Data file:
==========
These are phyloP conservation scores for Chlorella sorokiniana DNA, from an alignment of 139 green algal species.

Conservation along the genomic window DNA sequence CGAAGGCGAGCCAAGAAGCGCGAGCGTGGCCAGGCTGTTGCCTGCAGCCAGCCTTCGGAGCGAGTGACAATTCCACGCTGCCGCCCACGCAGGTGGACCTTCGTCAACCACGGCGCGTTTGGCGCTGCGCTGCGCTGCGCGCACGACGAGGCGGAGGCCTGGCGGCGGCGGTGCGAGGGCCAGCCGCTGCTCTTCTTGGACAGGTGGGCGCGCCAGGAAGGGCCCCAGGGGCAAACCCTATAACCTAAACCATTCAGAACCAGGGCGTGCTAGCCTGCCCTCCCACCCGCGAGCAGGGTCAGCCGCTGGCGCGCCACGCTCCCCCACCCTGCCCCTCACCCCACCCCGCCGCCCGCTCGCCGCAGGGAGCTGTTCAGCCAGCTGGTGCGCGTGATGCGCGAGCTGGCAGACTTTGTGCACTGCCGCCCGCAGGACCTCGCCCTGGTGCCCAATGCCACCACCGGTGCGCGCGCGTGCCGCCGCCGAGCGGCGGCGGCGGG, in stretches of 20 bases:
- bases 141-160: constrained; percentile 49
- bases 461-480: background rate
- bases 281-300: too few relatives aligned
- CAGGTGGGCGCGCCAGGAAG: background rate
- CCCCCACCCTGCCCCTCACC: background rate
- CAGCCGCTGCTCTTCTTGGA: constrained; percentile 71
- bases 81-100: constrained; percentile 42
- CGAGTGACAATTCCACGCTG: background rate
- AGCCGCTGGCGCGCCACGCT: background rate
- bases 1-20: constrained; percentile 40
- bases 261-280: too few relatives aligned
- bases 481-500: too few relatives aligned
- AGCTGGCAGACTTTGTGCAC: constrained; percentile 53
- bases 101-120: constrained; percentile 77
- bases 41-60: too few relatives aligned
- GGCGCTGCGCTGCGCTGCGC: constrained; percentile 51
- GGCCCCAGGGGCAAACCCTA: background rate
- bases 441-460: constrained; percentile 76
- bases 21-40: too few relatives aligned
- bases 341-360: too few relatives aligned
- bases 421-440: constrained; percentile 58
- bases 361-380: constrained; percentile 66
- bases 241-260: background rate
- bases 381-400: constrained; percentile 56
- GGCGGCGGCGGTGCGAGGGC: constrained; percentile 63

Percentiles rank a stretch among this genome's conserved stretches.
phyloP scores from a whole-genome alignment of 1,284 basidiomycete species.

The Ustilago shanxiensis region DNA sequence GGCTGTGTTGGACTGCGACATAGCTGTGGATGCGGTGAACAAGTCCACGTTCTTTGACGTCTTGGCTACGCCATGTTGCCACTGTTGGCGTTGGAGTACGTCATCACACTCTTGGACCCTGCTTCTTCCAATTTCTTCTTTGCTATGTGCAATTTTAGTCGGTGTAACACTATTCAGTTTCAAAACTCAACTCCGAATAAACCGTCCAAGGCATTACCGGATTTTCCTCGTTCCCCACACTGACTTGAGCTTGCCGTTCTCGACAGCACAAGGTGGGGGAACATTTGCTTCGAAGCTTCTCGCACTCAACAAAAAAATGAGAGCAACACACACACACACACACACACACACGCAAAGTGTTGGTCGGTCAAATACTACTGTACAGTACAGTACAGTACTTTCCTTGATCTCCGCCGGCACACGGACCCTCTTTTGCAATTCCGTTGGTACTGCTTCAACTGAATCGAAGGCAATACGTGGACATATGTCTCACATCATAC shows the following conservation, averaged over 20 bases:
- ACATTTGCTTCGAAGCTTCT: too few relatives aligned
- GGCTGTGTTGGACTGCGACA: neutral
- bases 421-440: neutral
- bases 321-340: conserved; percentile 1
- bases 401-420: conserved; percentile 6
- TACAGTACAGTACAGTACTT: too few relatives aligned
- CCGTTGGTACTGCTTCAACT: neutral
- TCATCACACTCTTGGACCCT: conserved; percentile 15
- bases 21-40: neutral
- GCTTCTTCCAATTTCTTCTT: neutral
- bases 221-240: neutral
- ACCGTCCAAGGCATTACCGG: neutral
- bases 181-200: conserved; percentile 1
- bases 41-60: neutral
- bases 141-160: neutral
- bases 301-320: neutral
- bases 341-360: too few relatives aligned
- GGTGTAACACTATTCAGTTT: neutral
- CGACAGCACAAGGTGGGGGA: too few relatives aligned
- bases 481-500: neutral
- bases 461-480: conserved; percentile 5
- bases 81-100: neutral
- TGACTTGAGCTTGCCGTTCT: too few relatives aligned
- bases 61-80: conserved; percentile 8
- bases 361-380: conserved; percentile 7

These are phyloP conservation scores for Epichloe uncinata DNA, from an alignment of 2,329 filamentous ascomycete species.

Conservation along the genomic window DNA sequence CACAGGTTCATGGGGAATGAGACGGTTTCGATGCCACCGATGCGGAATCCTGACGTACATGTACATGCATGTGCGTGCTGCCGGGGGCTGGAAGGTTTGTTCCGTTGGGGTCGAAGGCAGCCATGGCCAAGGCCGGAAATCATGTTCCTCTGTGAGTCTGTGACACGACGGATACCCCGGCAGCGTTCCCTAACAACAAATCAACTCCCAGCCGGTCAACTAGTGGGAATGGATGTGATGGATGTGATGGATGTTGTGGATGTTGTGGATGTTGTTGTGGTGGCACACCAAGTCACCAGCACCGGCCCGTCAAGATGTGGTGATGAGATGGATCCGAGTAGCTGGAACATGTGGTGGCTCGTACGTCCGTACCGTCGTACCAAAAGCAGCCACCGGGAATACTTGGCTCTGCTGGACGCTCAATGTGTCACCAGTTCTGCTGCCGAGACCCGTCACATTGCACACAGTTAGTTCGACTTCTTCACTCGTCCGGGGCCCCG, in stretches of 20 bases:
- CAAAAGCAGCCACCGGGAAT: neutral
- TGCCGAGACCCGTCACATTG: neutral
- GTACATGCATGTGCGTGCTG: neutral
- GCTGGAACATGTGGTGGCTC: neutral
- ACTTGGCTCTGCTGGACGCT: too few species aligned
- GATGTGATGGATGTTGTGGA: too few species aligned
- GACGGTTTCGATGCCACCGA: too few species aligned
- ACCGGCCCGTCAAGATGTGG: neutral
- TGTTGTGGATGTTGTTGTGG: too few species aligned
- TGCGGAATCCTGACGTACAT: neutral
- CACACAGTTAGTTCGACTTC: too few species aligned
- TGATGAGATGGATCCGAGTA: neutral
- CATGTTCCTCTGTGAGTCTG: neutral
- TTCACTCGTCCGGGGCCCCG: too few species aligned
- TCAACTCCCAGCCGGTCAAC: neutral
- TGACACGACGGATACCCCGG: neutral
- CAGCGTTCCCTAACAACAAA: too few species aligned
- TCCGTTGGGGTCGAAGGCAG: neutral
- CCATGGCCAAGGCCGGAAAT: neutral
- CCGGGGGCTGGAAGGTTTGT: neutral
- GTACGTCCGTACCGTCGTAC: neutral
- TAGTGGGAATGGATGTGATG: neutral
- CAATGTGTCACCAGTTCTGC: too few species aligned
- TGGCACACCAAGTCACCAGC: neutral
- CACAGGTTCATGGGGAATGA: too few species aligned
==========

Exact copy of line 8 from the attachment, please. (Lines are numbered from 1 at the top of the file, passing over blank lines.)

- CAGCCGCTGCTCTTCTTGGA: constrained; percentile 71